I have been digging into this for a couple of months. Between reading various books, the early Church Fathers, articles here on C2C and also private dialogues with Catholics, I feel that I am getting very close to converting. A lot of the issues that I ‘protested’ against when I first started investigating the Church I now understand much better and have overcome my aversion.

    I have only attended Mass once or perhaps twice with a friend, and that was over a decade ago when I was a teenager, and I cannot really remember much at all about it. I will definitely consider attending during the week. I didn’t think about that at first, I guess I am used to the Protestant churches that are basically closed most of the time except on Sundays or for specific events… I do not necessarily mind trappings as a general rule, but I am more focused on whatever church I go to being orthodox. It would be a bit ironic if I somehow picked a place that was heterodox.

    Brent #24
    Thank you for the recommendation. Buckhead is a bit of a drive from where I am at, but I might make the trip on your recommendation.

  26. Joshua M,

    I’m not Catholic myself, but I am somewhat familiar with the Catholic scene in the ATL so I’ll chip in my 2 cents:

    Christ the King Cathedral – Brent already recommended this, but a good parish and worth the trip. I often attend the noon mass there when I wake up way too late to attend my own church (which happens far more often than I’d like to admit). It may be a drive, but the “scenery” is nice if it doesn’t stir up envy in you.

    Holy Spirit Church – closer to you than CtK and better parking, good liturgy (they even throw in Latin on 1st Sundays of the month) and usually have a good lineup of speakers throughout the year. They run a prep school and college along the Great Books/Classics theme, which should be up your alley. Check out the guy with the handlebar mustache at the bottom of the stained glass window behind the front altar; it has me giggling all the way to the offertory.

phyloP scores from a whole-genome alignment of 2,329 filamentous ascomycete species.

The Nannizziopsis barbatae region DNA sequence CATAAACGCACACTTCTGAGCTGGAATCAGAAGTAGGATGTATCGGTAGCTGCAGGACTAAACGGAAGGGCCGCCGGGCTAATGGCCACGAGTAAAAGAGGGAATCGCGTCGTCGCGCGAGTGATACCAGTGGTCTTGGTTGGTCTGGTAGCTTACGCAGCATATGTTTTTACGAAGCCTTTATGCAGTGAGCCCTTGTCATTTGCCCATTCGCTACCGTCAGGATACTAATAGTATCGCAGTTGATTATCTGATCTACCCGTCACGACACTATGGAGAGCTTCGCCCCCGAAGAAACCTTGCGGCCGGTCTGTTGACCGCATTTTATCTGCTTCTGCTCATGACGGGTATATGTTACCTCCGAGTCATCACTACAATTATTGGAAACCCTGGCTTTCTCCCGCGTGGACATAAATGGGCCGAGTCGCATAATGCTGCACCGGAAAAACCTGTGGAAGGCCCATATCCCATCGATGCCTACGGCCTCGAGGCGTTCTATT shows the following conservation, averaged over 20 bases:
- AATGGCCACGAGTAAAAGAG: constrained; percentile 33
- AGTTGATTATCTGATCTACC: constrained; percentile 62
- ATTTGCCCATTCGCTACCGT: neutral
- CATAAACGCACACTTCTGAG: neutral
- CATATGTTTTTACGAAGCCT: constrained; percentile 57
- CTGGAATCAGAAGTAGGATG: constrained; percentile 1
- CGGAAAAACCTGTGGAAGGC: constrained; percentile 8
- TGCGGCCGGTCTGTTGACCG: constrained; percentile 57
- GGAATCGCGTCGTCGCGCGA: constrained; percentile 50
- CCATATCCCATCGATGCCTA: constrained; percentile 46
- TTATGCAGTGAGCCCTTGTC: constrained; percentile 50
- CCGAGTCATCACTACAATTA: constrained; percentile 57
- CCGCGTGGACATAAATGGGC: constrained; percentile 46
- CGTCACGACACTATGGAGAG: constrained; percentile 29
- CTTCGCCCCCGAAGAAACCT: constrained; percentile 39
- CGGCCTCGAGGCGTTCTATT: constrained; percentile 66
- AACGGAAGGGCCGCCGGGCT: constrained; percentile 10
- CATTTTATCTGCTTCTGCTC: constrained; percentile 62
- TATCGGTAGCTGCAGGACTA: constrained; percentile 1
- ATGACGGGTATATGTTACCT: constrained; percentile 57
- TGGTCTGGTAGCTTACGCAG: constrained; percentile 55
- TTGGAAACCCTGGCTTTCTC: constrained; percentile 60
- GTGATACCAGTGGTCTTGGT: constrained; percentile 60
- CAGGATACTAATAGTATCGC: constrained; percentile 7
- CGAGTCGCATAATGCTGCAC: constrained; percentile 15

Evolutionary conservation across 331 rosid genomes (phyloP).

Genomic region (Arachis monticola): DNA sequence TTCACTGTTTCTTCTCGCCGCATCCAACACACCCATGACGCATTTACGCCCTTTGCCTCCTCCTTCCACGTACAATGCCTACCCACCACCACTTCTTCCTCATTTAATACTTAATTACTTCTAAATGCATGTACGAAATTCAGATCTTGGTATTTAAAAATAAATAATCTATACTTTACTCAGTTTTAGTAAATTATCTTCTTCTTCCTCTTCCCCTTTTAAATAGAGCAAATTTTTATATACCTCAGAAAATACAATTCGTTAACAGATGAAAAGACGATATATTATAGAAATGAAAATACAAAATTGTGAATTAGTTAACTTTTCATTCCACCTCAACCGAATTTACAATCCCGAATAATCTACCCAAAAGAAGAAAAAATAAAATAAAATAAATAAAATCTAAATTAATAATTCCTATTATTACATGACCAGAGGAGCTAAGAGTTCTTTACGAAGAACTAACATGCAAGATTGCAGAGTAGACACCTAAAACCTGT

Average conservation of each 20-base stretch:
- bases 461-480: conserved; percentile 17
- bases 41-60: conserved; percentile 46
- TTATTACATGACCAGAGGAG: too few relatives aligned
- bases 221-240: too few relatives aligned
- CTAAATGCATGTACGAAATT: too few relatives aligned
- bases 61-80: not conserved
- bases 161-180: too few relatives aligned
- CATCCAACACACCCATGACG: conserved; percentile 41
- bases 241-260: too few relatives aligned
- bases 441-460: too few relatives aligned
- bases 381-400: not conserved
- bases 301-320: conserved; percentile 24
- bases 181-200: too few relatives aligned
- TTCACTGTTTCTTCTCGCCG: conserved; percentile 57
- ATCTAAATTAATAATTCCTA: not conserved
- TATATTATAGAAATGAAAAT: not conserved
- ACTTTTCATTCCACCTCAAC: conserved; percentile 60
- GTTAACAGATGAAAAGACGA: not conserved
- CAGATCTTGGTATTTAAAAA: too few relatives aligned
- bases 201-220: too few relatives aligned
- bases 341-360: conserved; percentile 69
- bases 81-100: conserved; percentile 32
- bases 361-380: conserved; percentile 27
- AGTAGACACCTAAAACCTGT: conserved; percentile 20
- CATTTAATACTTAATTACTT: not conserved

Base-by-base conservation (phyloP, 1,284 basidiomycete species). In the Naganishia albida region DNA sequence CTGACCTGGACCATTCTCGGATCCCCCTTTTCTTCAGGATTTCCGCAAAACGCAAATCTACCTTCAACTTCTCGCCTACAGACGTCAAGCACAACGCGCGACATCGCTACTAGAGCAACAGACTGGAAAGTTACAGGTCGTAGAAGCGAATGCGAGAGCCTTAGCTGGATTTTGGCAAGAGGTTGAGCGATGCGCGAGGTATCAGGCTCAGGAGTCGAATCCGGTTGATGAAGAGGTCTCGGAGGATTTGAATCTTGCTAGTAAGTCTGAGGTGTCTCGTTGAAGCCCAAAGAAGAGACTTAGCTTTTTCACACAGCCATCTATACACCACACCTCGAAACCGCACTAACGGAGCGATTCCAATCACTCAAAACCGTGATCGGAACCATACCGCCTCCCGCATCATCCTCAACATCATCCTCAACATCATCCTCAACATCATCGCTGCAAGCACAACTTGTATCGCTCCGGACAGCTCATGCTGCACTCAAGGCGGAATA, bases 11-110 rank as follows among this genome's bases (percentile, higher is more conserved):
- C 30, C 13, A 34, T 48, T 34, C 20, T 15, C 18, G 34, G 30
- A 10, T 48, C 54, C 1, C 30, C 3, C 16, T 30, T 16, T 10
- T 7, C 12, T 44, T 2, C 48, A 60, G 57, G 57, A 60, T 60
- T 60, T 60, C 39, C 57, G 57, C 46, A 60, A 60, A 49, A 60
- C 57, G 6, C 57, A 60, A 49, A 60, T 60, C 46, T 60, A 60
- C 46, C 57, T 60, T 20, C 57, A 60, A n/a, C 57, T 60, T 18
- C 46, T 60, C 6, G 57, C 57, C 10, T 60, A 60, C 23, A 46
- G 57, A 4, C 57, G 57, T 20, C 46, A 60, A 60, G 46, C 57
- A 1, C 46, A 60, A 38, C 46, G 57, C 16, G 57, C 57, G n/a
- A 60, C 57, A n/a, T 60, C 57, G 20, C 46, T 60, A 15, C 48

Speaking of Latin, you may want to give St. Francis de Sales (Mableton) a try. They’re a full Latin rite parish staffed by the FSSP (ie. non-schismatic) and have a well-stocked bookstore.

    Sacred Heart Basilica – if you’re ever in downtown, it’s worth a visit. It’s a beautiful, historic church, but parking can be iffy and you can expect to be panhandled on the way in and out.

    I’m assuming you live OTP; I haven’t personally attended any of the parishes in Marrietta/Roswell, but I’ve heard good things about St. Peter Chanel. The closest parish to me is St. Thomas the Apostle (Smyrna). I can’t say anything about their orthodoxy (didn’t stick around long enough to find out), but their liturgy was something in-between Joel Osteen and a TBN program. That may be to some people’s liking, but I had to walk out after about 15 minutes.

    As I’m Orthodox, I’d be remiss if I didn’t suggest visiting an Eastern-rite parish (they should have all the appropriate links on the diocesan web site); I use to live close to the Melkite parish in Decatur and have enjoyed my visits there. Of course, we wouldn’t kick you out of any Orthodox Divine Liturgies if you chose to visit (wink-wink, nudge-nudge); we would just thoroughly confuse you (liturgy-wise, that is).

    Good luck and God bless on your journey.

    – dp